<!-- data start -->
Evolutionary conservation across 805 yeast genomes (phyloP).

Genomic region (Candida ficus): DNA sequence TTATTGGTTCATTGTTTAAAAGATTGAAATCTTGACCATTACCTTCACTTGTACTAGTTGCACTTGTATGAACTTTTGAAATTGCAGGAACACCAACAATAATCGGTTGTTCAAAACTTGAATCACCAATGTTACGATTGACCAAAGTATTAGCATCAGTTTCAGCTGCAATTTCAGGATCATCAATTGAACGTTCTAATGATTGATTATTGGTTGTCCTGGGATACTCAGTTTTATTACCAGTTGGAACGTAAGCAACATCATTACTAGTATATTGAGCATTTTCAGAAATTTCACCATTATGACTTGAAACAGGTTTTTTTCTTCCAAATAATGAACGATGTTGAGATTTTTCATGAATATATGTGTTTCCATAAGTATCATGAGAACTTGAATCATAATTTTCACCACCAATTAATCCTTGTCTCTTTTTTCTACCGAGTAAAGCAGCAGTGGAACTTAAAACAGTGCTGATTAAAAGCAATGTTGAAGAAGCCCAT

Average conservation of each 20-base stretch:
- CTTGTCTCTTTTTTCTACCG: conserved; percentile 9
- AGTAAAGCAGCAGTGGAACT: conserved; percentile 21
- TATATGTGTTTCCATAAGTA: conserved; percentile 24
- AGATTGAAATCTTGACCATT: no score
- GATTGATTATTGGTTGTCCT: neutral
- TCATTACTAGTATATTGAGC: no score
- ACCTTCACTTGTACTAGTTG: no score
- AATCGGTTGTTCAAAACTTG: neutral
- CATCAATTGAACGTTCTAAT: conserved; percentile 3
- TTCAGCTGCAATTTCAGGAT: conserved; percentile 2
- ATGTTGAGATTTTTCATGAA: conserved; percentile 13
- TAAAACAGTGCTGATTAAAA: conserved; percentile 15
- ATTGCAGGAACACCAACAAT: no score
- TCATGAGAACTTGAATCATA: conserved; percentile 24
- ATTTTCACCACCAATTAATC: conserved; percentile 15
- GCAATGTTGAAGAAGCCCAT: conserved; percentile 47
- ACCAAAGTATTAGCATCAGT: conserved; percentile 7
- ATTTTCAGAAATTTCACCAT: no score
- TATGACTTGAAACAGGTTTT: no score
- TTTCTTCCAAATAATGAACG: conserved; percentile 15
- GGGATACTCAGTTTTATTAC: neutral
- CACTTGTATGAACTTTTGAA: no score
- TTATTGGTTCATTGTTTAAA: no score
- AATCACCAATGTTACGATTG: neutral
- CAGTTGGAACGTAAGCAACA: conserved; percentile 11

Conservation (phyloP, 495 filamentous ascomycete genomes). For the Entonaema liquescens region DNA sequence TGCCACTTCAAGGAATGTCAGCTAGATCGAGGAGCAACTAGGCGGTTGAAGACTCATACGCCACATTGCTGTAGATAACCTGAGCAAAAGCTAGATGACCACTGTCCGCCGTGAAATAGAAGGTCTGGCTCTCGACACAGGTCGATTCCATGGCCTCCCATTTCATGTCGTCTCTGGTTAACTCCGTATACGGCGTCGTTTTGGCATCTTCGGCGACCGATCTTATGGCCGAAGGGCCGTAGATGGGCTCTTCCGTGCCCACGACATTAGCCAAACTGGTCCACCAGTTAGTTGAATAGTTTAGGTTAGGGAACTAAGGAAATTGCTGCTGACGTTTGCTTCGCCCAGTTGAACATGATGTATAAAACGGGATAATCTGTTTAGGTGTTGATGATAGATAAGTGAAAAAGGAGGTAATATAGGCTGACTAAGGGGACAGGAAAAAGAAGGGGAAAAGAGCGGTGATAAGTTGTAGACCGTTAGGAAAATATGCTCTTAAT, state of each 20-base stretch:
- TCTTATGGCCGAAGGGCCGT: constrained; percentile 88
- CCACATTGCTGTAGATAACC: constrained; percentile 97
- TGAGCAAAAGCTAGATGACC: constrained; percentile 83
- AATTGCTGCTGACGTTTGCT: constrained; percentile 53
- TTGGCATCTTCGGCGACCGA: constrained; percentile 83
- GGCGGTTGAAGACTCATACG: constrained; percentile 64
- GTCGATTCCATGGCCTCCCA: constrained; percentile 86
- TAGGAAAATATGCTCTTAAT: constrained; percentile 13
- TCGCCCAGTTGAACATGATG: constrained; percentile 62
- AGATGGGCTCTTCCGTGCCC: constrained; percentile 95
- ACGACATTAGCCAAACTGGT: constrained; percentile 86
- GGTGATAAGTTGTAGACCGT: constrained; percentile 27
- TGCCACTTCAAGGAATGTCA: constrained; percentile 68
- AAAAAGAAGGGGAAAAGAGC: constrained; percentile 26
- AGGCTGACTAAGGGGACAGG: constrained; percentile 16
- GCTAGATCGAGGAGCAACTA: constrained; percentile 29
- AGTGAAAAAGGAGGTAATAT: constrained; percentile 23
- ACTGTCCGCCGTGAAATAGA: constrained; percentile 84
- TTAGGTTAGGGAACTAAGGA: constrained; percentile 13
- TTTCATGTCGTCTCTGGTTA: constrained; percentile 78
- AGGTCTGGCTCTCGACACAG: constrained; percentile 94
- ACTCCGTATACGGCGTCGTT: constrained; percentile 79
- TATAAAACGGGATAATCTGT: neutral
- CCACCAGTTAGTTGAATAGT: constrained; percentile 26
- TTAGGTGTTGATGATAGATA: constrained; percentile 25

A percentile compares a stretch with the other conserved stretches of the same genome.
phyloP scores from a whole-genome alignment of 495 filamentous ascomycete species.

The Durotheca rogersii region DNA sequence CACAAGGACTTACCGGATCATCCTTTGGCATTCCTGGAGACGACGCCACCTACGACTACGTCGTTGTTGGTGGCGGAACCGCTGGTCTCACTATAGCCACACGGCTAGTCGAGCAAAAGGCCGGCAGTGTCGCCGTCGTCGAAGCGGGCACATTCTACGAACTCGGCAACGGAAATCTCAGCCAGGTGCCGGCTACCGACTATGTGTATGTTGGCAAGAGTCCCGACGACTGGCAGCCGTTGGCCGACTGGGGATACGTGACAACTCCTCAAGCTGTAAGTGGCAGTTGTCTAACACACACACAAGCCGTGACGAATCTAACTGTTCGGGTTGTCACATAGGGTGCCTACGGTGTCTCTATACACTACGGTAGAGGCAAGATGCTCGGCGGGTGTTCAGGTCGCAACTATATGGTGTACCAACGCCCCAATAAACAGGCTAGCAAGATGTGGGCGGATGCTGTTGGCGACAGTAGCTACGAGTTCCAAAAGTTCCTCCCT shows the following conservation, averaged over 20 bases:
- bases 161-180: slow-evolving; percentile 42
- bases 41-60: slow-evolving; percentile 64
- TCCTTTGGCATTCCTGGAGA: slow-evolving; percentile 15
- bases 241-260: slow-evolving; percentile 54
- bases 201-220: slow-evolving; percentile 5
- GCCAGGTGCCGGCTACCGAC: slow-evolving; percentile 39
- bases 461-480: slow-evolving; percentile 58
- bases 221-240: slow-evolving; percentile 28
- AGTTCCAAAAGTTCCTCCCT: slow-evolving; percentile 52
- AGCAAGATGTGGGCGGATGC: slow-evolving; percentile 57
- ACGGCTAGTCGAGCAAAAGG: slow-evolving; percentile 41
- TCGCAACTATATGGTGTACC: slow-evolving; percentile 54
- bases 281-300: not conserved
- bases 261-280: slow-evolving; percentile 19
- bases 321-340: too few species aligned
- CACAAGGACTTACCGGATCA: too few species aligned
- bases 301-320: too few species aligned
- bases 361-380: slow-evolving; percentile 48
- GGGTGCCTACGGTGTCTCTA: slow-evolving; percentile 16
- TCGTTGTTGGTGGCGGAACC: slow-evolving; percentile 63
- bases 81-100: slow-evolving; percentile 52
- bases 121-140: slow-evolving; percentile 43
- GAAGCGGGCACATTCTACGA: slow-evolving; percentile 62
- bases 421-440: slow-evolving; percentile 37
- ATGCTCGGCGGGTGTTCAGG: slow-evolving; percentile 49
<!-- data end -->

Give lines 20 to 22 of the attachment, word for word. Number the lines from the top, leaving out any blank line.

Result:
- ACCAAAGTATTAGCATCAGT: conserved; percentile 7
- ATTTTCAGAAATTTCACCAT: no score
- TATGACTTGAAACAGGTTTT: no score